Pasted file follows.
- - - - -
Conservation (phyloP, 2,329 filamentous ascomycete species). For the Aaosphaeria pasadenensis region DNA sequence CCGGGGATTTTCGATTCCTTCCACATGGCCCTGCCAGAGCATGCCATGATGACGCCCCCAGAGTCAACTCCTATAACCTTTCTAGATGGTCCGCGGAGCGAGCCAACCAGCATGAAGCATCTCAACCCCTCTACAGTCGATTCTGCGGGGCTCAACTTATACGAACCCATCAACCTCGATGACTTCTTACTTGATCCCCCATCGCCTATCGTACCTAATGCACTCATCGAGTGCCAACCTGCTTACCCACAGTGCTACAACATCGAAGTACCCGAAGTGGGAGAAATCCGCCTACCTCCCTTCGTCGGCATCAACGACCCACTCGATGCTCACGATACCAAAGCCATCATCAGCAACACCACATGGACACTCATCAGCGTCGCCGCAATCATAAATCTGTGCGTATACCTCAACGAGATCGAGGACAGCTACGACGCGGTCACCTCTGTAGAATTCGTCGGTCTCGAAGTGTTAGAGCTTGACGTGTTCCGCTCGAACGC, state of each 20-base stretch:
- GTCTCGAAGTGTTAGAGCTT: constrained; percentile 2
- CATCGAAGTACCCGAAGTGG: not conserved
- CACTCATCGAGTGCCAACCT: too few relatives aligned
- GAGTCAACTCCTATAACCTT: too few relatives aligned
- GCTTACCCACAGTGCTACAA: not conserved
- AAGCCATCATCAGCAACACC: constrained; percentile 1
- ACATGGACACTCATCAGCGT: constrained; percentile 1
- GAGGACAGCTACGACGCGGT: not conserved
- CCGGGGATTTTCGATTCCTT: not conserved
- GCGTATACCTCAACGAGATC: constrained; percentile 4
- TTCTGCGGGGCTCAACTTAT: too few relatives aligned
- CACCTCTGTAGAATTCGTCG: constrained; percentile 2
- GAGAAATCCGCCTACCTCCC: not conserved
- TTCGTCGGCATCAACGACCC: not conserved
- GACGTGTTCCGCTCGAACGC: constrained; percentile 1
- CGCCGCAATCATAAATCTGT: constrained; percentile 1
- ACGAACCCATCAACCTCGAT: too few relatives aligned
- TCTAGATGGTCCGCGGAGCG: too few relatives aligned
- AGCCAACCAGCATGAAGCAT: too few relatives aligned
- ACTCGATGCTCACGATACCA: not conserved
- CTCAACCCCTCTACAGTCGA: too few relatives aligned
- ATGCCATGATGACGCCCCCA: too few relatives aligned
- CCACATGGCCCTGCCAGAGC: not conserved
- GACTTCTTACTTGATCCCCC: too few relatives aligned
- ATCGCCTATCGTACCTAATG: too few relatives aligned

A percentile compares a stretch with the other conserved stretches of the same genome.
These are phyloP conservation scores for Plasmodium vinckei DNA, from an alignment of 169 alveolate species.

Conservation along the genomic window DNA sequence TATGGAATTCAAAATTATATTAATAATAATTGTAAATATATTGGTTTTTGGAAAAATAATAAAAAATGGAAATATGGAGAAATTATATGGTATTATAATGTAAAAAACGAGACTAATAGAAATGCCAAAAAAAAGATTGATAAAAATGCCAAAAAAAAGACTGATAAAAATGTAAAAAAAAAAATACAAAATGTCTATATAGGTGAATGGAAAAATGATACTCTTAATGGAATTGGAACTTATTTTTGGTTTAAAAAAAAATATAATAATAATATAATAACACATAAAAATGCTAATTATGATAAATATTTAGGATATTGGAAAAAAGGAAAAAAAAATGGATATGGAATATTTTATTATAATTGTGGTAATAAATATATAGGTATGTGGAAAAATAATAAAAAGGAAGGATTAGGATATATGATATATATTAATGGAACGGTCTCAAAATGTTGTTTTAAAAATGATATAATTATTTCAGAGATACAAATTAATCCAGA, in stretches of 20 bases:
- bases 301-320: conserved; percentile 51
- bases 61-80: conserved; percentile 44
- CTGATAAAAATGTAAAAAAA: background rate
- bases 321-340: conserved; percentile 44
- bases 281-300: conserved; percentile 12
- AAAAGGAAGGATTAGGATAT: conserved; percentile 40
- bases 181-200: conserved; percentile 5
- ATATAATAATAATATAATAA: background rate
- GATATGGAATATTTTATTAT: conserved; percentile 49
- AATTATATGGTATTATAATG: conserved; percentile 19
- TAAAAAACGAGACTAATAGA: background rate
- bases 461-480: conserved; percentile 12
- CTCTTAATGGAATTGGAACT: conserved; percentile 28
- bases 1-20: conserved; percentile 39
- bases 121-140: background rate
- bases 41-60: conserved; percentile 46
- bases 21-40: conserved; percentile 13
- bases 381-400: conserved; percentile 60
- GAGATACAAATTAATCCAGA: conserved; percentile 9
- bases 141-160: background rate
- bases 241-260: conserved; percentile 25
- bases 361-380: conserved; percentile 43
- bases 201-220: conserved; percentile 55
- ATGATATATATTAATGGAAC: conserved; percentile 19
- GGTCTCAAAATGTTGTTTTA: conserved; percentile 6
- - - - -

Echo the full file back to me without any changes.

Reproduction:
Conservation (phyloP, 2,329 filamentous ascomycete species). For the Aaosphaeria pasadenensis region DNA sequence CCGGGGATTTTCGATTCCTTCCACATGGCCCTGCCAGAGCATGCCATGATGACGCCCCCAGAGTCAACTCCTATAACCTTTCTAGATGGTCCGCGGAGCGAGCCAACCAGCATGAAGCATCTCAACCCCTCTACAGTCGATTCTGCGGGGCTCAACTTATACGAACCCATCAACCTCGATGACTTCTTACTTGATCCCCCATCGCCTATCGTACCTAATGCACTCATCGAGTGCCAACCTGCTTACCCACAGTGCTACAACATCGAAGTACCCGAAGTGGGAGAAATCCGCCTACCTCCCTTCGTCGGCATCAACGACCCACTCGATGCTCACGATACCAAAGCCATCATCAGCAACACCACATGGACACTCATCAGCGTCGCCGCAATCATAAATCTGTGCGTATACCTCAACGAGATCGAGGACAGCTACGACGCGGTCACCTCTGTAGAATTCGTCGGTCTCGAAGTGTTAGAGCTTGACGTGTTCCGCTCGAACGC, state of each 20-base stretch:
- GTCTCGAAGTGTTAGAGCTT: constrained; percentile 2
- CATCGAAGTACCCGAAGTGG: not conserved
- CACTCATCGAGTGCCAACCT: too few relatives aligned
- GAGTCAACTCCTATAACCTT: too few relatives aligned
- GCTTACCCACAGTGCTACAA: not conserved
- AAGCCATCATCAGCAACACC: constrained; percentile 1
- ACATGGACACTCATCAGCGT: constrained; percentile 1
- GAGGACAGCTACGACGCGGT: not conserved
- CCGGGGATTTTCGATTCCTT: not conserved
- GCGTATACCTCAACGAGATC: constrained; percentile 4
- TTCTGCGGGGCTCAACTTAT: too few relatives aligned
- CACCTCTGTAGAATTCGTCG: constrained; percentile 2
- GAGAAATCCGCCTACCTCCC: not conserved
- TTCGTCGGCATCAACGACCC: not conserved
- GACGTGTTCCGCTCGAACGC: constrained; percentile 1
- CGCCGCAATCATAAATCTGT: constrained; percentile 1
- ACGAACCCATCAACCTCGAT: too few relatives aligned
- TCTAGATGGTCCGCGGAGCG: too few relatives aligned
- AGCCAACCAGCATGAAGCAT: too few relatives aligned
- ACTCGATGCTCACGATACCA: not conserved
- CTCAACCCCTCTACAGTCGA: too few relatives aligned
- ATGCCATGATGACGCCCCCA: too few relatives aligned
- CCACATGGCCCTGCCAGAGC: not conserved
- GACTTCTTACTTGATCCCCC: too few relatives aligned
- ATCGCCTATCGTACCTAATG: too few relatives aligned

A percentile compares a stretch with the other conserved stretches of the same genome.
These are phyloP conservation scores for Plasmodium vinckei DNA, from an alignment of 169 alveolate species.

Conservation along the genomic window DNA sequence TATGGAATTCAAAATTATATTAATAATAATTGTAAATATATTGGTTTTTGGAAAAATAATAAAAAATGGAAATATGGAGAAATTATATGGTATTATAATGTAAAAAACGAGACTAATAGAAATGCCAAAAAAAAGATTGATAAAAATGCCAAAAAAAAGACTGATAAAAATGTAAAAAAAAAAATACAAAATGTCTATATAGGTGAATGGAAAAATGATACTCTTAATGGAATTGGAACTTATTTTTGGTTTAAAAAAAAATATAATAATAATATAATAACACATAAAAATGCTAATTATGATAAATATTTAGGATATTGGAAAAAAGGAAAAAAAAATGGATATGGAATATTTTATTATAATTGTGGTAATAAATATATAGGTATGTGGAAAAATAATAAAAAGGAAGGATTAGGATATATGATATATATTAATGGAACGGTCTCAAAATGTTGTTTTAAAAATGATATAATTATTTCAGAGATACAAATTAATCCAGA, in stretches of 20 bases:
- bases 301-320: conserved; percentile 51
- bases 61-80: conserved; percentile 44
- CTGATAAAAATGTAAAAAAA: background rate
- bases 321-340: conserved; percentile 44
- bases 281-300: conserved; percentile 12
- AAAAGGAAGGATTAGGATAT: conserved; percentile 40
- bases 181-200: conserved; percentile 5
- ATATAATAATAATATAATAA: background rate
- GATATGGAATATTTTATTAT: conserved; percentile 49
- AATTATATGGTATTATAATG: conserved; percentile 19
- TAAAAAACGAGACTAATAGA: background rate
- bases 461-480: conserved; percentile 12
- CTCTTAATGGAATTGGAACT: conserved; percentile 28
- bases 1-20: conserved; percentile 39
- bases 121-140: background rate
- bases 41-60: conserved; percentile 46
- bases 21-40: conserved; percentile 13
- bases 381-400: conserved; percentile 60
- GAGATACAAATTAATCCAGA: conserved; percentile 9
- bases 141-160: background rate
- bases 241-260: conserved; percentile 25
- bases 361-380: conserved; percentile 43
- bases 201-220: conserved; percentile 55
- ATGATATATATTAATGGAAC: conserved; percentile 19
- GGTCTCAAAATGTTGTTTTA: conserved; percentile 6